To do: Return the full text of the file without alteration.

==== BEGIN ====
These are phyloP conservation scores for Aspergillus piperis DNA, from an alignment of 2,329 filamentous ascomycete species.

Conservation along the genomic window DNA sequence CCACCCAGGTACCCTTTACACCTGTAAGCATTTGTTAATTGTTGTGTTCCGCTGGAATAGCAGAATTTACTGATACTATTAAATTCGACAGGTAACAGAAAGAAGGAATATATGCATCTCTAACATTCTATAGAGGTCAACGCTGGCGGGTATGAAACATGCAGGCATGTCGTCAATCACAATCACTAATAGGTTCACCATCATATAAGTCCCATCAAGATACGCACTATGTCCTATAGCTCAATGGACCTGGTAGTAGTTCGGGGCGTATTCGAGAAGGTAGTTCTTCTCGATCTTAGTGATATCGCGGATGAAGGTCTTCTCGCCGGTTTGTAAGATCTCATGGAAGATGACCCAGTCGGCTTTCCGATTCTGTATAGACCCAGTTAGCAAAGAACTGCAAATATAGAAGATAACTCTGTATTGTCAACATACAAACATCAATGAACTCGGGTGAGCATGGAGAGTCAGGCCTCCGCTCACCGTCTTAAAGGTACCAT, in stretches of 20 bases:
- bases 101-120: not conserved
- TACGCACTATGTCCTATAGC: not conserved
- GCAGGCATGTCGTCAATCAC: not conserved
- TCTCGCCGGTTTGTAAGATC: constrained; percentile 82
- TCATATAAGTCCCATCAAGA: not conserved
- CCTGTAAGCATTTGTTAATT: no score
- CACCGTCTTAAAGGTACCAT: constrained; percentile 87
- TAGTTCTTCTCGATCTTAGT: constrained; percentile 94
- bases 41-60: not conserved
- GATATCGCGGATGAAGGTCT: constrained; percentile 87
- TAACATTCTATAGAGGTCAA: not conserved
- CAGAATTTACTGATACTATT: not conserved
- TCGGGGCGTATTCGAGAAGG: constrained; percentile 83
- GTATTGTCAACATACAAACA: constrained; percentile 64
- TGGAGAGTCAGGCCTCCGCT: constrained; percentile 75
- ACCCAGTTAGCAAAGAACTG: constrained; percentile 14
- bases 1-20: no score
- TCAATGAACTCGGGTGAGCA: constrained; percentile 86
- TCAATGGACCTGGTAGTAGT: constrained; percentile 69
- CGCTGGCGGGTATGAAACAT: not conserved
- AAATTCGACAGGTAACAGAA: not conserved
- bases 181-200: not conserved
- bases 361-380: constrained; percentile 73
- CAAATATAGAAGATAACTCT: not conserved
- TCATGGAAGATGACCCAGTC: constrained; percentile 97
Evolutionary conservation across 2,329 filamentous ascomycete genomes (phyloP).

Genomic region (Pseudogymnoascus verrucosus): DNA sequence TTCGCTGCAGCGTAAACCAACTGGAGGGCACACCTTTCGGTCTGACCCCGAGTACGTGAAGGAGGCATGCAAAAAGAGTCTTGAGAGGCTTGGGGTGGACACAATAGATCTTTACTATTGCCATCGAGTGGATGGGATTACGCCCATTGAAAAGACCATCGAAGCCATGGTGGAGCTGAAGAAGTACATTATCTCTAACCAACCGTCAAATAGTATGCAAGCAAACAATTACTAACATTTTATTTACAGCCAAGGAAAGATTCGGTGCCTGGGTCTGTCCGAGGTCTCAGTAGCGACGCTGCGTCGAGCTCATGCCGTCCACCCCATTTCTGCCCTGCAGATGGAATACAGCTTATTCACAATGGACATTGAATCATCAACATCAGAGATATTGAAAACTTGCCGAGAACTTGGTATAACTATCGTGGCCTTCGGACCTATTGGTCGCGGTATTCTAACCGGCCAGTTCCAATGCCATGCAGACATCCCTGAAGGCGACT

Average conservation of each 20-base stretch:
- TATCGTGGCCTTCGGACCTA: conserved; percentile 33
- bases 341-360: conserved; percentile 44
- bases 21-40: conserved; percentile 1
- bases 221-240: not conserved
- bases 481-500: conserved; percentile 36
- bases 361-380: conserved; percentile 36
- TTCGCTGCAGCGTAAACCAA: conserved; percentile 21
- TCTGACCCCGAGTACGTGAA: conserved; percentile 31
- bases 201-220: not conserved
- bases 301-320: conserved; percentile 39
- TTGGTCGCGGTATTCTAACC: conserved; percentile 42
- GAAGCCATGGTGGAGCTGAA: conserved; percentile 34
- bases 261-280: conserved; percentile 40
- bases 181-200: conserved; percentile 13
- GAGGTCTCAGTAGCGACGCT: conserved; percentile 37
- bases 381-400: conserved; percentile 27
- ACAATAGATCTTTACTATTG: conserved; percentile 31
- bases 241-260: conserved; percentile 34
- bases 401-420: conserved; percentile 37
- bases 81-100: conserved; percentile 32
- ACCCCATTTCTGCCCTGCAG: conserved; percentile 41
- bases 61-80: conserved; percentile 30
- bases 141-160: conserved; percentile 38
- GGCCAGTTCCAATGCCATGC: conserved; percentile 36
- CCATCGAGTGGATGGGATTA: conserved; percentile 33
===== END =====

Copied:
These are phyloP conservation scores for Aspergillus piperis DNA, from an alignment of 2,329 filamentous ascomycete species.

Conservation along the genomic window DNA sequence CCACCCAGGTACCCTTTACACCTGTAAGCATTTGTTAATTGTTGTGTTCCGCTGGAATAGCAGAATTTACTGATACTATTAAATTCGACAGGTAACAGAAAGAAGGAATATATGCATCTCTAACATTCTATAGAGGTCAACGCTGGCGGGTATGAAACATGCAGGCATGTCGTCAATCACAATCACTAATAGGTTCACCATCATATAAGTCCCATCAAGATACGCACTATGTCCTATAGCTCAATGGACCTGGTAGTAGTTCGGGGCGTATTCGAGAAGGTAGTTCTTCTCGATCTTAGTGATATCGCGGATGAAGGTCTTCTCGCCGGTTTGTAAGATCTCATGGAAGATGACCCAGTCGGCTTTCCGATTCTGTATAGACCCAGTTAGCAAAGAACTGCAAATATAGAAGATAACTCTGTATTGTCAACATACAAACATCAATGAACTCGGGTGAGCATGGAGAGTCAGGCCTCCGCTCACCGTCTTAAAGGTACCAT, in stretches of 20 bases:
- bases 101-120: not conserved
- TACGCACTATGTCCTATAGC: not conserved
- GCAGGCATGTCGTCAATCAC: not conserved
- TCTCGCCGGTTTGTAAGATC: constrained; percentile 82
- TCATATAAGTCCCATCAAGA: not conserved
- CCTGTAAGCATTTGTTAATT: no score
- CACCGTCTTAAAGGTACCAT: constrained; percentile 87
- TAGTTCTTCTCGATCTTAGT: constrained; percentile 94
- bases 41-60: not conserved
- GATATCGCGGATGAAGGTCT: constrained; percentile 87
- TAACATTCTATAGAGGTCAA: not conserved
- CAGAATTTACTGATACTATT: not conserved
- TCGGGGCGTATTCGAGAAGG: constrained; percentile 83
- GTATTGTCAACATACAAACA: constrained; percentile 64
- TGGAGAGTCAGGCCTCCGCT: constrained; percentile 75
- ACCCAGTTAGCAAAGAACTG: constrained; percentile 14
- bases 1-20: no score
- TCAATGAACTCGGGTGAGCA: constrained; percentile 86
- TCAATGGACCTGGTAGTAGT: constrained; percentile 69
- CGCTGGCGGGTATGAAACAT: not conserved
- AAATTCGACAGGTAACAGAA: not conserved
- bases 181-200: not conserved
- bases 361-380: constrained; percentile 73
- CAAATATAGAAGATAACTCT: not conserved
- TCATGGAAGATGACCCAGTC: constrained; percentile 97
Evolutionary conservation across 2,329 filamentous ascomycete genomes (phyloP).

Genomic region (Pseudogymnoascus verrucosus): DNA sequence TTCGCTGCAGCGTAAACCAACTGGAGGGCACACCTTTCGGTCTGACCCCGAGTACGTGAAGGAGGCATGCAAAAAGAGTCTTGAGAGGCTTGGGGTGGACACAATAGATCTTTACTATTGCCATCGAGTGGATGGGATTACGCCCATTGAAAAGACCATCGAAGCCATGGTGGAGCTGAAGAAGTACATTATCTCTAACCAACCGTCAAATAGTATGCAAGCAAACAATTACTAACATTTTATTTACAGCCAAGGAAAGATTCGGTGCCTGGGTCTGTCCGAGGTCTCAGTAGCGACGCTGCGTCGAGCTCATGCCGTCCACCCCATTTCTGCCCTGCAGATGGAATACAGCTTATTCACAATGGACATTGAATCATCAACATCAGAGATATTGAAAACTTGCCGAGAACTTGGTATAACTATCGTGGCCTTCGGACCTATTGGTCGCGGTATTCTAACCGGCCAGTTCCAATGCCATGCAGACATCCCTGAAGGCGACT

Average conservation of each 20-base stretch:
- TATCGTGGCCTTCGGACCTA: conserved; percentile 33
- bases 341-360: conserved; percentile 44
- bases 21-40: conserved; percentile 1
- bases 221-240: not conserved
- bases 481-500: conserved; percentile 36
- bases 361-380: conserved; percentile 36
- TTCGCTGCAGCGTAAACCAA: conserved; percentile 21
- TCTGACCCCGAGTACGTGAA: conserved; percentile 31
- bases 201-220: not conserved
- bases 301-320: conserved; percentile 39
- TTGGTCGCGGTATTCTAACC: conserved; percentile 42
- GAAGCCATGGTGGAGCTGAA: conserved; percentile 34
- bases 261-280: conserved; percentile 40
- bases 181-200: conserved; percentile 13
- GAGGTCTCAGTAGCGACGCT: conserved; percentile 37
- bases 381-400: conserved; percentile 27
- ACAATAGATCTTTACTATTG: conserved; percentile 31
- bases 241-260: conserved; percentile 34
- bases 401-420: conserved; percentile 37
- bases 81-100: conserved; percentile 32
- ACCCCATTTCTGCCCTGCAG: conserved; percentile 41
- bases 61-80: conserved; percentile 30
- bases 141-160: conserved; percentile 38
- GGCCAGTTCCAATGCCATGC: conserved; percentile 36
- CCATCGAGTGGATGGGATTA: conserved; percentile 33